BRUSSELS: Greece asked for a fresh two-year rescue deal with the European Union on Tuesday in a final roll of the dice just hours before its current bailout expires and it misses a critical IMF payment. The eleventh-hour appeal came as 20,000 pro-bailout supporters took to the streets of Athens, where banks have been shut by the spiralling debt crisis and people are queueing for cash.
ATHENS/BRUSSELS — Greece formally requested a six-month extension to its euro zone loan agreement on Thursday, offering major concessions as it raced to avoid running out of cash within weeks and overcome resistance from skeptical partners led by Germany.
With its EU/IMF bailout program due to expire in little more than a week, the government of leftist Prime Minister Alexis Tsipras urgently needs to secure a financial lifeline to keep the country afloat beyond late March.
Eurozone finance ministers will not set any deadline for Greece to come up with reforms to get more funding because such time limits lead to brinkmanship in negotiations, a senior eurozone official said on Tuesday.
Greece, which is quickly running out of cash, pledged to its eurozone partners in February that by the end of April it would agree with creditors on a comprehensive list of reforms to get 7.2 billion euros remaining from its bailout.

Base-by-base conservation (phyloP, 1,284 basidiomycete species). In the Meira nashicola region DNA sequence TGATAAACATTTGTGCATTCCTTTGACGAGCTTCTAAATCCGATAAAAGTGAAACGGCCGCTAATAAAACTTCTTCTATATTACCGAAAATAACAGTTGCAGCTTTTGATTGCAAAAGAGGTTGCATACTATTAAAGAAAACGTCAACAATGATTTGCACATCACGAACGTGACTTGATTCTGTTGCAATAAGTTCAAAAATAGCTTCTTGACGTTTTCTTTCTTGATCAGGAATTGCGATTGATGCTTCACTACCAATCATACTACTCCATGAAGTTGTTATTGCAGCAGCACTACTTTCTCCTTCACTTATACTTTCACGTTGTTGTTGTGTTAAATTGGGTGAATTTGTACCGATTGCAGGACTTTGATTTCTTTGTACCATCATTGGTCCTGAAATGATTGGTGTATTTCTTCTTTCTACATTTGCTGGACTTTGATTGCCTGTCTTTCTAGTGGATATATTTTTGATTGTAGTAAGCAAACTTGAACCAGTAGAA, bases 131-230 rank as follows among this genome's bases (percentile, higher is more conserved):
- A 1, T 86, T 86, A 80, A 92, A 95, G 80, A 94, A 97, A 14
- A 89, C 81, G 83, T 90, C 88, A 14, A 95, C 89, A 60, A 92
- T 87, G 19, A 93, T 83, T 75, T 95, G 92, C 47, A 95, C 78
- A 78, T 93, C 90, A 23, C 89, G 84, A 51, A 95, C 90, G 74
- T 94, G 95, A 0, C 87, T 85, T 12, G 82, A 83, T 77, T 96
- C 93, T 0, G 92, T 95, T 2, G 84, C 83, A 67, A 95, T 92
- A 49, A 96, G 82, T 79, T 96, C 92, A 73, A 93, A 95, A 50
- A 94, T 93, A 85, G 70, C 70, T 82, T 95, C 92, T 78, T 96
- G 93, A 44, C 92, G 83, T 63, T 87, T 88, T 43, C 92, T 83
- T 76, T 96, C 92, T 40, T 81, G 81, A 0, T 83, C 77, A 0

A small dose of reality has set in for a group of European central bankers: Euro Officials Begin to Weigh Greek Exit as Euro Weakens.
Greece’s possible exit from the euro moved to the center of Europe’s financial-crisis debate, rattling markets as authorities in Athens struggled to form a government.
Italy is likely to need an EU rescue within six months as the country slides into deeper economic crisis and a credit crunch spreads to large companies, a top Italian bank has warned privately.
Mediobanca, Italy’s second biggest bank, said its “index of solvency risk” for Italy was already flashing warning signs as the worldwide bond rout continued into a second week, pushing up borrowing costs.
BRUSSELS – The European Union reached a landmark deal on Thursday to make the European Central Bank the bloc’s top banking supervisor, giving EU leaders greater confidence that they are gaining the upper hand over the eurozone’s debt crisis.
EU finance ministers forged a deal on the single supervisor in the early hours of Thursday after marathon talks. Leaders will give their stamp of approval at a summit starting later in the day, their last of 2012, and also discuss closer fiscal ties for their troubled currency area.
Eurozone finance ministers will discuss Ireland's debt crisis on Tuesday, a day after Dublin said it was in "official" talks with the EU but denied the negotiations involved a financial rescue package. Ireland says only its banks are struggling.